3 Ways to Reduce Unplanned Downtime in Manufacturing

3 ways to reduce downtime in manufacturing

Downtime is an inevitable factor in manufacturing, whether it’s at planned intervals for line changeovers, or unplanned downtime due to machinery failure, human error, or any number of unforeseen elements. Unplanned downtime is one of the main areas that negatively impact production in factories, so it’s no surprise that many manufacturers aim to reduce unplanned downtime to improve their production and overall bottom line.

What Causes Unplanned Downtime?

Human Error

Human error is one of the most common causes of unplanned downtime in almost every manufacturing industry. Mistakes happen, but it is important for manufacturers to address the areas where errors are most likely to happen and implement plans for improvement.

Regularly updated training programs for new employees and ongoing education and training for existing employees can make a huge difference when it comes to mistakes on the line. Additionally, providing accurate and up-to-date resources for staff to reference if they are uncertain of a process can help ensure no guessing is happening and all team members are following procedures.

Lack of Emergency Planning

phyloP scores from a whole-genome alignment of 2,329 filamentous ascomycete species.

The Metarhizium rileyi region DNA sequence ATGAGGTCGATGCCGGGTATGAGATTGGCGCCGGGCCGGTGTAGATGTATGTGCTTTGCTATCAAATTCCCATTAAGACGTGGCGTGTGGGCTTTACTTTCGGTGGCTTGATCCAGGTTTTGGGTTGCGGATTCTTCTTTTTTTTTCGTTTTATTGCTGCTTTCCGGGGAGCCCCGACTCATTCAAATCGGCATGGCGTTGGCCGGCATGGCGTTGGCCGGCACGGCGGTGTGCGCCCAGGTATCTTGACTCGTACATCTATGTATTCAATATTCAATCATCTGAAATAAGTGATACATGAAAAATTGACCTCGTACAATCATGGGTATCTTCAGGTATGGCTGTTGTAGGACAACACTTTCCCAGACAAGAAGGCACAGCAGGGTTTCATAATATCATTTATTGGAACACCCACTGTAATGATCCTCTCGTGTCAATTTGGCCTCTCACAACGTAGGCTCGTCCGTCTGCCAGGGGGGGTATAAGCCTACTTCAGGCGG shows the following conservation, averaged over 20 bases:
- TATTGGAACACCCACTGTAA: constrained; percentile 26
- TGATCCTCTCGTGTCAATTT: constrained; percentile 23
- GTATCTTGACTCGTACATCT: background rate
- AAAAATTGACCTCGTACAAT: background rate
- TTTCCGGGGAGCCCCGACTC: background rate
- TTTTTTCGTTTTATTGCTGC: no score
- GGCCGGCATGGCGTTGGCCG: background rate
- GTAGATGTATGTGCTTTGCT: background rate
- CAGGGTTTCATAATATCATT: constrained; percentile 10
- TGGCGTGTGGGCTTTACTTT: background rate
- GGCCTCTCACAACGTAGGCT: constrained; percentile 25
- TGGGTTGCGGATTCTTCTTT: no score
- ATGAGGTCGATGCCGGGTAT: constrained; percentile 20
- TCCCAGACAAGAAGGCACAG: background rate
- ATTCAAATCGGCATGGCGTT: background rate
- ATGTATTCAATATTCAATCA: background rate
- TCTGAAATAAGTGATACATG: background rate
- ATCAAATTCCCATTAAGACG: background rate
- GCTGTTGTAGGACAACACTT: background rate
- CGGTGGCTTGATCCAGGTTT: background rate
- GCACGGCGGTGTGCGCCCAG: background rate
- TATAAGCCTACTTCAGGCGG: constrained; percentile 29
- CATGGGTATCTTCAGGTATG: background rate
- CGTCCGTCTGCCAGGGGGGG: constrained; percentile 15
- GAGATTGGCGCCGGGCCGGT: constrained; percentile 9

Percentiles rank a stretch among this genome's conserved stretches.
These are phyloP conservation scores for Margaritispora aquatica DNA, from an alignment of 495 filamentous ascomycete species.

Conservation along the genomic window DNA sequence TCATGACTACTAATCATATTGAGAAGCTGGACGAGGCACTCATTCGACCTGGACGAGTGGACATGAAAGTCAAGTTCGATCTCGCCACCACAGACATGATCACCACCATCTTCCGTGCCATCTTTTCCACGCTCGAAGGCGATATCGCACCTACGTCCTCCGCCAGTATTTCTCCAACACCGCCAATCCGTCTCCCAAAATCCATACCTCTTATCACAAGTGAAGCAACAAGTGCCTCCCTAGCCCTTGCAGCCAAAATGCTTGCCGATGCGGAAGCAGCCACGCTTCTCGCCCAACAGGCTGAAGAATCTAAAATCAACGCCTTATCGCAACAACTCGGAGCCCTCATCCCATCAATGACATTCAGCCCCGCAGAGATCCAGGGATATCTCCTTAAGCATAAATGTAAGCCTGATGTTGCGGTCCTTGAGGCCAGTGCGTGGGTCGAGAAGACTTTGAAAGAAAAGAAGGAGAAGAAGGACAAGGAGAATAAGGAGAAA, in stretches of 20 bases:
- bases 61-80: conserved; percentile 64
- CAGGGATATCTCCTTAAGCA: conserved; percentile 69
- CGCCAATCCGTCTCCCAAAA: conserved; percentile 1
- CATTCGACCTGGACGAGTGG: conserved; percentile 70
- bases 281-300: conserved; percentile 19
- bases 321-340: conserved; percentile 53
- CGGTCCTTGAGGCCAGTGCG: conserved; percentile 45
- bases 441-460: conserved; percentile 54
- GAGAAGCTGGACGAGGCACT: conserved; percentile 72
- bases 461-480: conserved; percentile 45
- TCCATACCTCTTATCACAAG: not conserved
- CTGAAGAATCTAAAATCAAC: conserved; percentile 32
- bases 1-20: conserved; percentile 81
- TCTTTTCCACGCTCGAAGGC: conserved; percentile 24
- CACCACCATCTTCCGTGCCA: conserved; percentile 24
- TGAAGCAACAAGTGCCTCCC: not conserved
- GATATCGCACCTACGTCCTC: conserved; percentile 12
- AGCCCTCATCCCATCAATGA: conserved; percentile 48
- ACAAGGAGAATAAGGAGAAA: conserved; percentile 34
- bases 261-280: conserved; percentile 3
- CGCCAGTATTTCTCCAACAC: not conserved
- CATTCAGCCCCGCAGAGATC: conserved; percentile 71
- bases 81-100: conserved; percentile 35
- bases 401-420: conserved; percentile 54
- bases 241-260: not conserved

One of the most unpredictable scenarios that can cause downtime in manufacturing is environmental crises, such as natural disasters, power outages, or fires. These are the most challenging to overcome, but they can and should be planned for.

Creating a contingency plan for emergencies can help staff understand what they need to do in the event of an emergency to keep themselves safe, and properly shut down equipment and start it back up once production can begin again.

Equipment Failure

Equipment in any factory experiences wear and tear; without proper maintenance, it can break down. Each piece of machinery will have its own maintenance and repair requirement, so it’s important for manufacturing facilities to always have documentation for each machine and proper training of staff on cleaning and upkeep.

Additionally, keeping spare parts on hand can make a huge difference in reducing downtime. Rather than waiting multiple days for a part to be shipped from an equipment manufacturer, staff can switch out a part with a spare that is kept in stock in a matter of minutes.

Find out which spare parts we recommend keeping stocked. [link to blog post]

Why is it important to reduce downtime?

While the cost of downtime is different from business to business, the Aberdeen Group estimates that downtime can cost manufacturers anywhere from $10,000 to $250,000 per hour! That’s a huge expense no matter how big a company is.

Here’s a helpful tool to calculate how much downtime could be costing your company: https://downtimedb.com/Calculator

How can you reduce unplanned downtime in manufacturing?

Planning is everything when it comes to reducing unplanned downtime. Our partners at Garvey offer a line analysis tool to help you calculate where you might have equipment constraints in your production line, and where your line is doing well. With this data, they will help you identify solutions to solve these challenges and improve line throughput.

Unplanned downtime is inevitable in any manufacturing facility. However, maintaining up-to-date procedures and documentation, providing ongoing support and training to employees, and keeping spare equipment parts on hand to help you better keep up with maintenance are a few ways to measurably reduce downtime.